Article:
By Jasodhara Banerjee| Feb 22, 2013
The 85th Academy Awards wait in the wings. Take a sneak peak at some interesting trivia
The origin of the name ‘Oscar’ is uncertain. While one biography of Bette Davis claims she named the statuette after husband Harmon Oscar Nelson, another story claims the Academy’s executive secretary remarked that the statue looked like her “Uncle Oscar”. The award was formally called by the name in 1939, a decade after its establishment.
Knight with the Sword
The Oscar statuette stands 13.5 inches high and weighs 8.5 pounds. It is made of gold-plated britannium. Between 1942 and the end of World War II, the statuettes were made of plaster to conserve metal. Winners of these statuettes got the actual trophy after the war. The only Oscar statuette ever made of wood was presented to Edgar Bergen in 1938 for his ventriloquist dummy Charlie McCarthy.
A Must in LA
The Academy’s rules states that a film cannot be nominated for an Oscar unless it has played in Los Angeles. This was the reason Charlie Chaplin’s Limelight, which was produced in 1952, won an Oscar in 1972, only after it played in Los Angeles.
In 1989, the phrase ‘And the winner is…’ was replaced by ‘And the Oscar goes to…’.
Thirty-eight of the 84 movies to have won the Best Picture award have been adapted from novels. Two of these novels also won the Pulitzer Prize: Gone With The Wind (1939) and All the King’s Men (1949)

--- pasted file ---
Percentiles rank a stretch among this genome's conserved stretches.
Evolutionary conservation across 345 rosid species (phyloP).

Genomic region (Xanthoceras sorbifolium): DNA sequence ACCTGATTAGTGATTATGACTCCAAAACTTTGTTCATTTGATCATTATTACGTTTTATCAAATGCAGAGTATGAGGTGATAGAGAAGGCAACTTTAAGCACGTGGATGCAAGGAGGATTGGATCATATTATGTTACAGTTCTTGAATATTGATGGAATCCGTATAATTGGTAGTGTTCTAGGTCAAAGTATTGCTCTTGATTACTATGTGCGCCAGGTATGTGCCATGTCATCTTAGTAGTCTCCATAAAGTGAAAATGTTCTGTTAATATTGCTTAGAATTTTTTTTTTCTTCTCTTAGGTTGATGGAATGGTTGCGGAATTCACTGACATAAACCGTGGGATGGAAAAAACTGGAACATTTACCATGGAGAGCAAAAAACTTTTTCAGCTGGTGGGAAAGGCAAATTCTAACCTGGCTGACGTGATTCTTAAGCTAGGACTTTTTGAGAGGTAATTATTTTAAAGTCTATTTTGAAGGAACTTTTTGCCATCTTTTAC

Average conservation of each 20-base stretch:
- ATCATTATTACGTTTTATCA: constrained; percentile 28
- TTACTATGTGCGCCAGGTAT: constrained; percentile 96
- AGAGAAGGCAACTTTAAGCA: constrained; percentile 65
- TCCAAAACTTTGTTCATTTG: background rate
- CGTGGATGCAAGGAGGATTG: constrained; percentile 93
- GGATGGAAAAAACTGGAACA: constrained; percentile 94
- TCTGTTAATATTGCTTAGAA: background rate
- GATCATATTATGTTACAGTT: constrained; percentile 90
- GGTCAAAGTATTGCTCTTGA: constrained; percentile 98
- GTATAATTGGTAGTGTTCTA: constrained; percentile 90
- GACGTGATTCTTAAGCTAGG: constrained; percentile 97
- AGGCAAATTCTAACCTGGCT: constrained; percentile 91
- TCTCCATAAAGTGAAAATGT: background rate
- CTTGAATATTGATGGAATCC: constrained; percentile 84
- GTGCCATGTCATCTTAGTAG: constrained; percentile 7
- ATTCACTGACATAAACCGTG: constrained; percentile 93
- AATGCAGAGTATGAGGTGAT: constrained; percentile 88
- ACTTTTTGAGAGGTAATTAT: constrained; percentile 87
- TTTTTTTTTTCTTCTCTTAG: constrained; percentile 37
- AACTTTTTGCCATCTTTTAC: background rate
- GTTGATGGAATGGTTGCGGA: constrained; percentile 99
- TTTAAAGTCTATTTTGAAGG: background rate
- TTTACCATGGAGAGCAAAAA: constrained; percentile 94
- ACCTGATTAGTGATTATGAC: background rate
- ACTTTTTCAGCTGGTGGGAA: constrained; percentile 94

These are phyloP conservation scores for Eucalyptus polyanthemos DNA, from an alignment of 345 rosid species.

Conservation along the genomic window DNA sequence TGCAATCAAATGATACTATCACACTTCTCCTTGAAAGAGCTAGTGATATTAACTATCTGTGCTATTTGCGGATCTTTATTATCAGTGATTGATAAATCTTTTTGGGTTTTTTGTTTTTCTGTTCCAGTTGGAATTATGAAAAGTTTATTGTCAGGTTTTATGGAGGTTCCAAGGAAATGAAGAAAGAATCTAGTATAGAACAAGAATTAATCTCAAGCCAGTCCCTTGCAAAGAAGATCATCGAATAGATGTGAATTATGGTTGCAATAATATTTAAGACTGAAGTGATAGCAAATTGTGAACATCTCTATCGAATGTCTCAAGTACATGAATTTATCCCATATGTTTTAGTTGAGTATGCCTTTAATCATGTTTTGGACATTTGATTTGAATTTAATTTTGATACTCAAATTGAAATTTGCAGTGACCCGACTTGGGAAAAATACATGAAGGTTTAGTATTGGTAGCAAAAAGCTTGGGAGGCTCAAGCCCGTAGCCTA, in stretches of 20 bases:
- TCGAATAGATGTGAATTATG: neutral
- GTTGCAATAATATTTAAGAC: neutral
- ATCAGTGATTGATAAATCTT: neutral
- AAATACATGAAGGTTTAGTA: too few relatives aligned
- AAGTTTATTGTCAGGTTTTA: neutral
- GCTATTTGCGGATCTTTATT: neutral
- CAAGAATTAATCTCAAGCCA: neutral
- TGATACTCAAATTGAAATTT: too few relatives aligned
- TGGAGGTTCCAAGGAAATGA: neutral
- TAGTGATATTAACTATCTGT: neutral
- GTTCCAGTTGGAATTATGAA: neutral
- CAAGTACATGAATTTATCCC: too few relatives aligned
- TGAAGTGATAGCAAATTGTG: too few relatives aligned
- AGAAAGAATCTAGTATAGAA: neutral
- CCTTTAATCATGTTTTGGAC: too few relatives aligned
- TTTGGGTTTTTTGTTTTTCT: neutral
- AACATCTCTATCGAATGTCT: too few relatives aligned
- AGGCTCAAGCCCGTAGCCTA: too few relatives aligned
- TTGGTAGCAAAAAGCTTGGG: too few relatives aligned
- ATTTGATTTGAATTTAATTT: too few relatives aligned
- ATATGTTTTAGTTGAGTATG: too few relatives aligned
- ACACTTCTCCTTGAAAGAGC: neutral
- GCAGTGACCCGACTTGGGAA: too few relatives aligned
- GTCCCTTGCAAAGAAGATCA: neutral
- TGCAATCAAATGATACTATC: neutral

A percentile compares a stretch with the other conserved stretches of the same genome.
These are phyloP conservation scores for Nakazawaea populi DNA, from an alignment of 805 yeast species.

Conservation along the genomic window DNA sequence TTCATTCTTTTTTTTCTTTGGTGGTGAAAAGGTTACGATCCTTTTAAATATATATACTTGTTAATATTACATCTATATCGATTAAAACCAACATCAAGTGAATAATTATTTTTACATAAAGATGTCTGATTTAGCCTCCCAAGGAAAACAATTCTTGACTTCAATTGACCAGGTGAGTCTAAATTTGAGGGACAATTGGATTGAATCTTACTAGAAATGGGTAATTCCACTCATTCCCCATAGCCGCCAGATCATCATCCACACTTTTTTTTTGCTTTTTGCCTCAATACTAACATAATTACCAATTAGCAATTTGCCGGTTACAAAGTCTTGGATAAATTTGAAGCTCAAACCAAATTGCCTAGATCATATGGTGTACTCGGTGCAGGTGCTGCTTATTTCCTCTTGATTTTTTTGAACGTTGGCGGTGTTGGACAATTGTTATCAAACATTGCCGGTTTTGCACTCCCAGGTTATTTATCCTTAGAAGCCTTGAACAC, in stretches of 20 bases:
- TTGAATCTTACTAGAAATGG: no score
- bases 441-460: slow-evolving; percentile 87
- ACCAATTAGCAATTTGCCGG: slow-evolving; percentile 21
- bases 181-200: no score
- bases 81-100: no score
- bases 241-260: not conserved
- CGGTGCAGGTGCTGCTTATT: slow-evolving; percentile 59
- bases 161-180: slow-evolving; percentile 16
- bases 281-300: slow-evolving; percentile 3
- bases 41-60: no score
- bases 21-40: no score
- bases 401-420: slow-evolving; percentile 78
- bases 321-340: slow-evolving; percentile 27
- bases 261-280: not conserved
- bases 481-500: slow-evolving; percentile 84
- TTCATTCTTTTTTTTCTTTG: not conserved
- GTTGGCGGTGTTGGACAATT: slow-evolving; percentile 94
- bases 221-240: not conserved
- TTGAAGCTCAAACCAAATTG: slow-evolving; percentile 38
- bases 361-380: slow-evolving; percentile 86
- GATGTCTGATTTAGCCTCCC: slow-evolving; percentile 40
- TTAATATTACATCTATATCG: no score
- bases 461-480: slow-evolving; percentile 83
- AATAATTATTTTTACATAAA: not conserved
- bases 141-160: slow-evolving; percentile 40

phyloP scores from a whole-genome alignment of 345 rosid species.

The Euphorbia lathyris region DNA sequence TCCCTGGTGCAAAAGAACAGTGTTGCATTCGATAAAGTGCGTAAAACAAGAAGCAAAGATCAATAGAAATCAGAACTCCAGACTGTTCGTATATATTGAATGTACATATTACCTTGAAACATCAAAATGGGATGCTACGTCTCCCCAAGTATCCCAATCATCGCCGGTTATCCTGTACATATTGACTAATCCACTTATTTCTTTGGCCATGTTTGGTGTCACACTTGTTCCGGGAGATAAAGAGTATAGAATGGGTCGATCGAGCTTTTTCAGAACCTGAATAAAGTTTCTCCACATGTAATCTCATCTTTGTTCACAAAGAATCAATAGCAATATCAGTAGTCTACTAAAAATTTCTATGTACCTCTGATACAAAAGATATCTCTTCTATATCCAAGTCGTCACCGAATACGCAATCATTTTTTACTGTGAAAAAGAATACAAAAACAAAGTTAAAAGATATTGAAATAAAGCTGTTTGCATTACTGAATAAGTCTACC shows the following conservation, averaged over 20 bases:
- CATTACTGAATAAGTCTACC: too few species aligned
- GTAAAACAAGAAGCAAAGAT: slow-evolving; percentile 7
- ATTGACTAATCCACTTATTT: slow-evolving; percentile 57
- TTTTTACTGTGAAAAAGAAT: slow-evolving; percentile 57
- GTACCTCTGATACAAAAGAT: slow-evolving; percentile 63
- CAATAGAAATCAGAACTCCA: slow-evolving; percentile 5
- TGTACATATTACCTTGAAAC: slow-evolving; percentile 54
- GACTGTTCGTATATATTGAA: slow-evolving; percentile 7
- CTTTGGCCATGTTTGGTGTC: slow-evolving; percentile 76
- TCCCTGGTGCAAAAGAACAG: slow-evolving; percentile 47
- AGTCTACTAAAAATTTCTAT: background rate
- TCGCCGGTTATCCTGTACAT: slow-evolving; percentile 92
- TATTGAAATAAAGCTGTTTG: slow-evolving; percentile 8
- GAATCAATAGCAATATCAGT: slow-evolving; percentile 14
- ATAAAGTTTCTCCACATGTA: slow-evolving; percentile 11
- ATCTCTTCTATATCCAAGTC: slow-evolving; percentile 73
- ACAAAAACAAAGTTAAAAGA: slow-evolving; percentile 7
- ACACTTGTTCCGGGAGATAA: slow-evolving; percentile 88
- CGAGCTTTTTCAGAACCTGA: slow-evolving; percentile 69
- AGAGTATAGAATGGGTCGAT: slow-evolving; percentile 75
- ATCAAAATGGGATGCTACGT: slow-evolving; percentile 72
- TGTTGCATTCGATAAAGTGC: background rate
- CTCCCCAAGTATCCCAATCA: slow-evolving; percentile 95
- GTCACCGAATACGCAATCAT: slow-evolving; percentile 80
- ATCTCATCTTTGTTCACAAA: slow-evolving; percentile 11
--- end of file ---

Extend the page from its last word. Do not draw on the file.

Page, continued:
Big Five Winners
Only three films have won the ‘Big Five’ (Picture, Director, Actor, Actress and Screenplay): It Happened One Night (1934), One Flew Over The Cuckoo’s Nest (1975) and The Silence of The Lambs (1991).
Two films hold the record for the most Oscar nominations without winning a single. The Turning Point (1977) and The Color Purple (1985) both got 11 Oscar nominations each, but did not win a single Academy Award.
Walt Disney holds the record for winning the most number of Oscars by an individual. He has walked off the stage 26 times with the golden statuette, of the 64 times that he was nominated.
Katharine Hepburn has the most number (four) of Best Actress awards; Meryl Streep holds the record for the most nominations (17) for acting, including three wins (two for Best Actress, one for Best Supporting Actress). Jack Nicholson holds the record for male actors, with 12 nominations, including three wins (twice for Best Actor, once for Best Supporting Actor.) Woody Allen has the most nominations (14) for writing.
All in the Family
The only families with three generations of Oscar winners:
The Hustons: Walter Huston, Best Supporting Actor (1948); Walter’s son John Huston, Best Director and Best Screenplay (1948); John’s daughter Angelica Huston, Best Supporting Actress (1985).
The Coppolas: Carmine Coppola, Best Music (1974); Carmine’s son Francis Ford Coppola, Best Writing (1970, 1972, 1974), Best Director (1974) and Best Picture (1974); Francis’ daughter Sophia Coppola, Best Writing (2003).